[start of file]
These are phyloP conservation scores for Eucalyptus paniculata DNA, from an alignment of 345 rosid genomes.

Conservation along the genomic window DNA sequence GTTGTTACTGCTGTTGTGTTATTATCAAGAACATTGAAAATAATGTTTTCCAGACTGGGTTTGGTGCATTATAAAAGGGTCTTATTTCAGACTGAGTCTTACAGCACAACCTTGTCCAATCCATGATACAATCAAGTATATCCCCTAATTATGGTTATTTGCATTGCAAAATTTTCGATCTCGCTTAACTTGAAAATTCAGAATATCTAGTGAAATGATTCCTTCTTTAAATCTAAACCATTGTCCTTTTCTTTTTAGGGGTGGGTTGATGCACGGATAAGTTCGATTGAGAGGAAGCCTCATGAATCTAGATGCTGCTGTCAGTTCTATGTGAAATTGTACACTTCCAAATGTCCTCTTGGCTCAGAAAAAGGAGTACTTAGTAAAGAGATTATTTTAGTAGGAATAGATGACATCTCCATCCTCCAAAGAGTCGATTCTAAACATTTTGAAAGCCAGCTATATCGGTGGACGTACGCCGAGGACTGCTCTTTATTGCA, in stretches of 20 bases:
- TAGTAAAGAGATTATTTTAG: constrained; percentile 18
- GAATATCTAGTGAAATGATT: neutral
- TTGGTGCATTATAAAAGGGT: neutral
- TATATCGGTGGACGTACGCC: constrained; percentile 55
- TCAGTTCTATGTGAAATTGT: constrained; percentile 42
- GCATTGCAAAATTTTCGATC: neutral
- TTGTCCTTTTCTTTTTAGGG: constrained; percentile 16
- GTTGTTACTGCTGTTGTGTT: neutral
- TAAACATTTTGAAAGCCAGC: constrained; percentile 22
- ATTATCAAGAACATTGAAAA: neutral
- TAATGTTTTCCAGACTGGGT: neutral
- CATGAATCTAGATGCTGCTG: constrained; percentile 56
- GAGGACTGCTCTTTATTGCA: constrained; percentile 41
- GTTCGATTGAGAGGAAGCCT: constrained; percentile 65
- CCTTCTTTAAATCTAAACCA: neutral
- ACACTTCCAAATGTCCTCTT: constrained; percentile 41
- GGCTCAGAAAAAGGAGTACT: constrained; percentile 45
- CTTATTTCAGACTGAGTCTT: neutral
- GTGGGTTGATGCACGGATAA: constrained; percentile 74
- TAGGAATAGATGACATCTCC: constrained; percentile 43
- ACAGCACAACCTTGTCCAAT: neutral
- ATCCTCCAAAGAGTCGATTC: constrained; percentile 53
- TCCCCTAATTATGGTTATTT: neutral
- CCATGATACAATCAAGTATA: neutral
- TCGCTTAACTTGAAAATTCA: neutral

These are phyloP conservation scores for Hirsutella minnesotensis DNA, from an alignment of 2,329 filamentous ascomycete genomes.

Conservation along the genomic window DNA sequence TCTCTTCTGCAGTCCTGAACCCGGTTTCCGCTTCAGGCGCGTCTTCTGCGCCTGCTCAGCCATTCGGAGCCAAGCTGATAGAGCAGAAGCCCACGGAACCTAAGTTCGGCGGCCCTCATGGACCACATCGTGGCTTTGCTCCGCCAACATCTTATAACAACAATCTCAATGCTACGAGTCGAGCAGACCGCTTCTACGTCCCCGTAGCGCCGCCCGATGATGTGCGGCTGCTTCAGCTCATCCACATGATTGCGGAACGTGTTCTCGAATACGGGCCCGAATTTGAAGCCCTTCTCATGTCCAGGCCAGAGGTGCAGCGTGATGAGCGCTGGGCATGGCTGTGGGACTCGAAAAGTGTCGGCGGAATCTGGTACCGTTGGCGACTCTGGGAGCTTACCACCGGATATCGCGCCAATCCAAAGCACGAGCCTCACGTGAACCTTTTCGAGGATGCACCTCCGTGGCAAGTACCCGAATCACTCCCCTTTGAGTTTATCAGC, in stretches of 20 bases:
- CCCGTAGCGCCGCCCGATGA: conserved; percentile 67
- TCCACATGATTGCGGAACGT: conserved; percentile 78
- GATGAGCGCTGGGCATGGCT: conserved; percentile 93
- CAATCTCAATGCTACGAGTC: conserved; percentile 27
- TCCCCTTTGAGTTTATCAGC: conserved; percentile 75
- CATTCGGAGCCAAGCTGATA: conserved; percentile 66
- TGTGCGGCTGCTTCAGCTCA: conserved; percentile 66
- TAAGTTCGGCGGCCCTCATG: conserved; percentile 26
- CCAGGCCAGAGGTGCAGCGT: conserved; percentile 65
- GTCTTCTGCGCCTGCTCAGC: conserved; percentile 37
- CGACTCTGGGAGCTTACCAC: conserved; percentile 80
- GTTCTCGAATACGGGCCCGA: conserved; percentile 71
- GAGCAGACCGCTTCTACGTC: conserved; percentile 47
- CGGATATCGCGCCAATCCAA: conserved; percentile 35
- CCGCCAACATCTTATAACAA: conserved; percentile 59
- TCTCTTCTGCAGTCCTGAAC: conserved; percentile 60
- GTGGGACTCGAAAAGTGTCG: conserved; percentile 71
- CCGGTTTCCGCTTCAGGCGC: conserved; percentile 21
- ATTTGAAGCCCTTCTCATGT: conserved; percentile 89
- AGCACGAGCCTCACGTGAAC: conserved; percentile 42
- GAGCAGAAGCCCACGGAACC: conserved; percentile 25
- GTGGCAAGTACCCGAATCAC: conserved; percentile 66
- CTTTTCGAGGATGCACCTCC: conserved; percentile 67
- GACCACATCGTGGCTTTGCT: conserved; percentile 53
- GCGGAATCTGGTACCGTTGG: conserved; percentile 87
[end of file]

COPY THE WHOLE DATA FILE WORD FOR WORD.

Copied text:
These are phyloP conservation scores for Eucalyptus paniculata DNA, from an alignment of 345 rosid genomes.

Conservation along the genomic window DNA sequence GTTGTTACTGCTGTTGTGTTATTATCAAGAACATTGAAAATAATGTTTTCCAGACTGGGTTTGGTGCATTATAAAAGGGTCTTATTTCAGACTGAGTCTTACAGCACAACCTTGTCCAATCCATGATACAATCAAGTATATCCCCTAATTATGGTTATTTGCATTGCAAAATTTTCGATCTCGCTTAACTTGAAAATTCAGAATATCTAGTGAAATGATTCCTTCTTTAAATCTAAACCATTGTCCTTTTCTTTTTAGGGGTGGGTTGATGCACGGATAAGTTCGATTGAGAGGAAGCCTCATGAATCTAGATGCTGCTGTCAGTTCTATGTGAAATTGTACACTTCCAAATGTCCTCTTGGCTCAGAAAAAGGAGTACTTAGTAAAGAGATTATTTTAGTAGGAATAGATGACATCTCCATCCTCCAAAGAGTCGATTCTAAACATTTTGAAAGCCAGCTATATCGGTGGACGTACGCCGAGGACTGCTCTTTATTGCA, in stretches of 20 bases:
- TAGTAAAGAGATTATTTTAG: constrained; percentile 18
- GAATATCTAGTGAAATGATT: neutral
- TTGGTGCATTATAAAAGGGT: neutral
- TATATCGGTGGACGTACGCC: constrained; percentile 55
- TCAGTTCTATGTGAAATTGT: constrained; percentile 42
- GCATTGCAAAATTTTCGATC: neutral
- TTGTCCTTTTCTTTTTAGGG: constrained; percentile 16
- GTTGTTACTGCTGTTGTGTT: neutral
- TAAACATTTTGAAAGCCAGC: constrained; percentile 22
- ATTATCAAGAACATTGAAAA: neutral
- TAATGTTTTCCAGACTGGGT: neutral
- CATGAATCTAGATGCTGCTG: constrained; percentile 56
- GAGGACTGCTCTTTATTGCA: constrained; percentile 41
- GTTCGATTGAGAGGAAGCCT: constrained; percentile 65
- CCTTCTTTAAATCTAAACCA: neutral
- ACACTTCCAAATGTCCTCTT: constrained; percentile 41
- GGCTCAGAAAAAGGAGTACT: constrained; percentile 45
- CTTATTTCAGACTGAGTCTT: neutral
- GTGGGTTGATGCACGGATAA: constrained; percentile 74
- TAGGAATAGATGACATCTCC: constrained; percentile 43
- ACAGCACAACCTTGTCCAAT: neutral
- ATCCTCCAAAGAGTCGATTC: constrained; percentile 53
- TCCCCTAATTATGGTTATTT: neutral
- CCATGATACAATCAAGTATA: neutral
- TCGCTTAACTTGAAAATTCA: neutral

These are phyloP conservation scores for Hirsutella minnesotensis DNA, from an alignment of 2,329 filamentous ascomycete genomes.

Conservation along the genomic window DNA sequence TCTCTTCTGCAGTCCTGAACCCGGTTTCCGCTTCAGGCGCGTCTTCTGCGCCTGCTCAGCCATTCGGAGCCAAGCTGATAGAGCAGAAGCCCACGGAACCTAAGTTCGGCGGCCCTCATGGACCACATCGTGGCTTTGCTCCGCCAACATCTTATAACAACAATCTCAATGCTACGAGTCGAGCAGACCGCTTCTACGTCCCCGTAGCGCCGCCCGATGATGTGCGGCTGCTTCAGCTCATCCACATGATTGCGGAACGTGTTCTCGAATACGGGCCCGAATTTGAAGCCCTTCTCATGTCCAGGCCAGAGGTGCAGCGTGATGAGCGCTGGGCATGGCTGTGGGACTCGAAAAGTGTCGGCGGAATCTGGTACCGTTGGCGACTCTGGGAGCTTACCACCGGATATCGCGCCAATCCAAAGCACGAGCCTCACGTGAACCTTTTCGAGGATGCACCTCCGTGGCAAGTACCCGAATCACTCCCCTTTGAGTTTATCAGC, in stretches of 20 bases:
- CCCGTAGCGCCGCCCGATGA: conserved; percentile 67
- TCCACATGATTGCGGAACGT: conserved; percentile 78
- GATGAGCGCTGGGCATGGCT: conserved; percentile 93
- CAATCTCAATGCTACGAGTC: conserved; percentile 27
- TCCCCTTTGAGTTTATCAGC: conserved; percentile 75
- CATTCGGAGCCAAGCTGATA: conserved; percentile 66
- TGTGCGGCTGCTTCAGCTCA: conserved; percentile 66
- TAAGTTCGGCGGCCCTCATG: conserved; percentile 26
- CCAGGCCAGAGGTGCAGCGT: conserved; percentile 65
- GTCTTCTGCGCCTGCTCAGC: conserved; percentile 37
- CGACTCTGGGAGCTTACCAC: conserved; percentile 80
- GTTCTCGAATACGGGCCCGA: conserved; percentile 71
- GAGCAGACCGCTTCTACGTC: conserved; percentile 47
- CGGATATCGCGCCAATCCAA: conserved; percentile 35
- CCGCCAACATCTTATAACAA: conserved; percentile 59
- TCTCTTCTGCAGTCCTGAAC: conserved; percentile 60
- GTGGGACTCGAAAAGTGTCG: conserved; percentile 71
- CCGGTTTCCGCTTCAGGCGC: conserved; percentile 21
- ATTTGAAGCCCTTCTCATGT: conserved; percentile 89
- AGCACGAGCCTCACGTGAAC: conserved; percentile 42
- GAGCAGAAGCCCACGGAACC: conserved; percentile 25
- GTGGCAAGTACCCGAATCAC: conserved; percentile 66
- CTTTTCGAGGATGCACCTCC: conserved; percentile 67
- GACCACATCGTGGCTTTGCT: conserved; percentile 53
- GCGGAATCTGGTACCGTTGG: conserved; percentile 87